2. Cream the butter, sugar, molasses, and eggs in a large bowl or the bowl of a stand mixer fitted with the paddle attachment. 
  3. Add the salt, flour, and baking powder to the creamed mixture. Add the cinnamon and oats. Mix well. 
  4. In a small dish, add the baking soda to the boiling water, and then stir the mixture into the rest of the batter. Mix well. 
  5. Drop by the tablespoon (important to measure for uniformity so the cookies pair well to make the pies) onto the baking sheets about 2 inches apart and bake just until the cookies first turn golden in the center.  Keep a close eye on the first batch - this change happens quickly and the cookies need to be pulled out at the exact moment the center darkens.  The center will continue cooking until set for a minute or so after pulling from the oven.
  6. Let the cookies cool on the pan for a few minutes before removing to a cooling rack.  If you don't wait, the cookies will scrunch up and lose their shape.
  7. Beware of too little flour in the batter - this will cause the middle of the cookies to be too thin and the bubbles will create holes that will allow the filling to seep through.

Make the filling:
  1. In a small measuring cup, slowly sprinkle the gelatin over 1/3 cup cold water while stirring.  Let stand, stirring once or twice until the gelatin softens, about 5 minutes.
  2. In a heavy 2-quart saucepan over medium-high heat, stir together the granulated sugar, corn syrup, and 1/4 cup hot water until everything dissolves and the mixture is well-blended. Continuing to stir, raise the heat to high and bring to a full boil. Continue boiling for 30 seconds. Immediately remove from the heat. Stir in the gelatin mixture until it dissolves completely.
  3. Transfer the mixture to a large bowl or a stand mixer fitted with the whisk attachment. Add the vanilla.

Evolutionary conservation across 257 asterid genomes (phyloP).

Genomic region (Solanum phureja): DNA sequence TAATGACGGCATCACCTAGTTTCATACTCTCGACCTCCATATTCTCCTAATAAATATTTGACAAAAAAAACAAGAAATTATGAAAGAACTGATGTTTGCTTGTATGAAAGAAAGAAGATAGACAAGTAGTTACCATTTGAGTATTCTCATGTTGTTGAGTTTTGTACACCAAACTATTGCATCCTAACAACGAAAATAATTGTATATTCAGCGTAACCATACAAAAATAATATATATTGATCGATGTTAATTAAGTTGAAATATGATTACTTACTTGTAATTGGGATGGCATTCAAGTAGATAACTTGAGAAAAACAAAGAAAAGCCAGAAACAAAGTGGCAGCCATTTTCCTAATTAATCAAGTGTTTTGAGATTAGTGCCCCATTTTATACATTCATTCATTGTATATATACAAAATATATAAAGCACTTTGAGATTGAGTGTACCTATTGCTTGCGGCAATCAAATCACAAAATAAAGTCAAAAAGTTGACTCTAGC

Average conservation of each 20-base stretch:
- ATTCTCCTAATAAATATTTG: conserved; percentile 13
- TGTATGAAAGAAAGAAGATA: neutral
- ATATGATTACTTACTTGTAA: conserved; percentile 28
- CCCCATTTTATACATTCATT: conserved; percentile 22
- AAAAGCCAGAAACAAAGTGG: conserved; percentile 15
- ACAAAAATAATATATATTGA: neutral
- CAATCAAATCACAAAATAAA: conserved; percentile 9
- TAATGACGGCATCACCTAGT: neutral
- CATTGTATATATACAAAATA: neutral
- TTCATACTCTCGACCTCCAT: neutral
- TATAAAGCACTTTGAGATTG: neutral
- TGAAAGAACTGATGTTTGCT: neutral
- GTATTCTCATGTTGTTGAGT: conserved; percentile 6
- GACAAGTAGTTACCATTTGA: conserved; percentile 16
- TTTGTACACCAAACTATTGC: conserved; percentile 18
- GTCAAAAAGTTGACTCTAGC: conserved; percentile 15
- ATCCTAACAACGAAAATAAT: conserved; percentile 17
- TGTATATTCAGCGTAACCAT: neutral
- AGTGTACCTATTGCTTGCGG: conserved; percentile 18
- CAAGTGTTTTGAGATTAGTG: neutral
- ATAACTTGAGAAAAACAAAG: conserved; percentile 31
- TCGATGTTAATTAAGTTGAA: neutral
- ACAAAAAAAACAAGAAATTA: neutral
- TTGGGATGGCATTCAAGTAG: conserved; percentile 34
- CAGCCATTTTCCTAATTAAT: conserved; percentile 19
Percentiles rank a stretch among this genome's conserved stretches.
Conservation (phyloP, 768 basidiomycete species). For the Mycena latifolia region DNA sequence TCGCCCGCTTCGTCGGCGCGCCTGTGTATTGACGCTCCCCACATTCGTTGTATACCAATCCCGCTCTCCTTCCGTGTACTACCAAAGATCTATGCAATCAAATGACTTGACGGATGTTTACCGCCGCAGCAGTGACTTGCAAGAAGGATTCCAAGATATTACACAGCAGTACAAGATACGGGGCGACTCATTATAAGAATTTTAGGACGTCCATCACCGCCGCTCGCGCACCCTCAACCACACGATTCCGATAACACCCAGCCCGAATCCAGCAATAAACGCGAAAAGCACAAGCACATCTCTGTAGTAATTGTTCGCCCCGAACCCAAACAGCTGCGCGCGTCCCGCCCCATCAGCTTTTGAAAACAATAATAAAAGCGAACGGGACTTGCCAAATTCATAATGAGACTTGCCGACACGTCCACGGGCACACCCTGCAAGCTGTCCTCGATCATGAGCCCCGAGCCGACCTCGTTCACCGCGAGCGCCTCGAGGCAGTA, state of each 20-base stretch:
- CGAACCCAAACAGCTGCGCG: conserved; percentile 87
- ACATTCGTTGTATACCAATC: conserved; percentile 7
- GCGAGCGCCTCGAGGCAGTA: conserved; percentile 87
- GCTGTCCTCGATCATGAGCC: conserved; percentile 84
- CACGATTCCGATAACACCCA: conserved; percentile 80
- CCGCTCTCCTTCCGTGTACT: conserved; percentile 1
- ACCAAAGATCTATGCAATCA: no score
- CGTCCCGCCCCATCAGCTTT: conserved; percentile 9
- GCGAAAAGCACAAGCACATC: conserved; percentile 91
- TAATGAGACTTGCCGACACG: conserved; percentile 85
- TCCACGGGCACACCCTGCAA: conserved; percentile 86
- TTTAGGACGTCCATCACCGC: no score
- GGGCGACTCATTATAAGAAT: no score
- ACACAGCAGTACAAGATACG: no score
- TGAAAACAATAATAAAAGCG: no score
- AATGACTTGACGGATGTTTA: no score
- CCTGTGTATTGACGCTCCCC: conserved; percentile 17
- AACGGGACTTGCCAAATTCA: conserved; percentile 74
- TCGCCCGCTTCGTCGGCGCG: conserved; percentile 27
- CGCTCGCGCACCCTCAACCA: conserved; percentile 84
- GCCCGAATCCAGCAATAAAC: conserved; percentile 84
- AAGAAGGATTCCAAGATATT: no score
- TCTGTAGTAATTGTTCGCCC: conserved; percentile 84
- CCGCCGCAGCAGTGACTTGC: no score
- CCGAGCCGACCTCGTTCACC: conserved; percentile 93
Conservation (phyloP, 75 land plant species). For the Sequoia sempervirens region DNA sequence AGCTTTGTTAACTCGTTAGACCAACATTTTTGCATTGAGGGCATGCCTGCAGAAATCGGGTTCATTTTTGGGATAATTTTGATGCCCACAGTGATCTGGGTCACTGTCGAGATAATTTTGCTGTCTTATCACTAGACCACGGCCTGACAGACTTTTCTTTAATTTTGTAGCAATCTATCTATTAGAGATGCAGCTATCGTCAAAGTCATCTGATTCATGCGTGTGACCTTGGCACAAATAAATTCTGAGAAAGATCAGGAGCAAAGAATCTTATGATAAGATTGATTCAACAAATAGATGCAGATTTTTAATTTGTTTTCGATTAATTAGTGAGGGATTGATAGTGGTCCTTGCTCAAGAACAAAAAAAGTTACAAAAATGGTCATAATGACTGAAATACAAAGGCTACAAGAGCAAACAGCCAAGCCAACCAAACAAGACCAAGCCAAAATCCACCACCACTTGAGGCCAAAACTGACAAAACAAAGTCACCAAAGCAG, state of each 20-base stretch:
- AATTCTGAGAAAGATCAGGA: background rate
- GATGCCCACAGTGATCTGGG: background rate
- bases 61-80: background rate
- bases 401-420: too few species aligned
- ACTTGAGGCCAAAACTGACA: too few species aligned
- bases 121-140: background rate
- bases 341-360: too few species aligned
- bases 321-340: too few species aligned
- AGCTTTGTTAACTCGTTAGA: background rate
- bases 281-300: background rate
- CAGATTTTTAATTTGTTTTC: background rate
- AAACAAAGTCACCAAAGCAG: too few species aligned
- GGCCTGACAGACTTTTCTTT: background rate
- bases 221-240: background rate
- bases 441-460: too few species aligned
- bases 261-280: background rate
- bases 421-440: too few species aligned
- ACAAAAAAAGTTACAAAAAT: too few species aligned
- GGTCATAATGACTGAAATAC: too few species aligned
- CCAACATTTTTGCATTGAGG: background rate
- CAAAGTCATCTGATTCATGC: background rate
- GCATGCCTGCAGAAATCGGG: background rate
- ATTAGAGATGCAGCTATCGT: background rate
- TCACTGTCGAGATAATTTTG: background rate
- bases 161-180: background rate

4. With the mixer on medium speed, beat for 20 seconds. Gradually raise the speed to high and beat until the mixture is stiffened, white, very fluffy, and cooled to barely warm, about 5 minutes.
  5. Reduce the mixer speed to low and gradually add the powdered sugar. 
  6. Add the shortening and beat until completely smooth. 
  7. The filling will set up as it sits, so wait until it is thick enough to spread or pipe before filling the cookies.  
  8. Pair up the cookies with another of comparable size and shape.  
  9. Even if you don't have piping bags, it's easiest to fill a ziploc bag and snip off a corner to use as a piping bag.  Pipe onto one of the cookie pairs in a circle spiraling outward, leaving room around the edges to smoosh the cookie pairs together.


  1. Holy cow, these look like the real thing from back in the day, awesome recipe, I'm bookmarking!

  2. These look delicious. I had to laugh, my husband is the ultimate type A but he REFUSED to know what sex our children were ahead of time...the quote was, "Like peeking at all your Christmas presents - ruins it!".

  3. Thanks, Cassie!

    @abgraham: That is too funny - I'm surprised, but can totally relate to that analogy!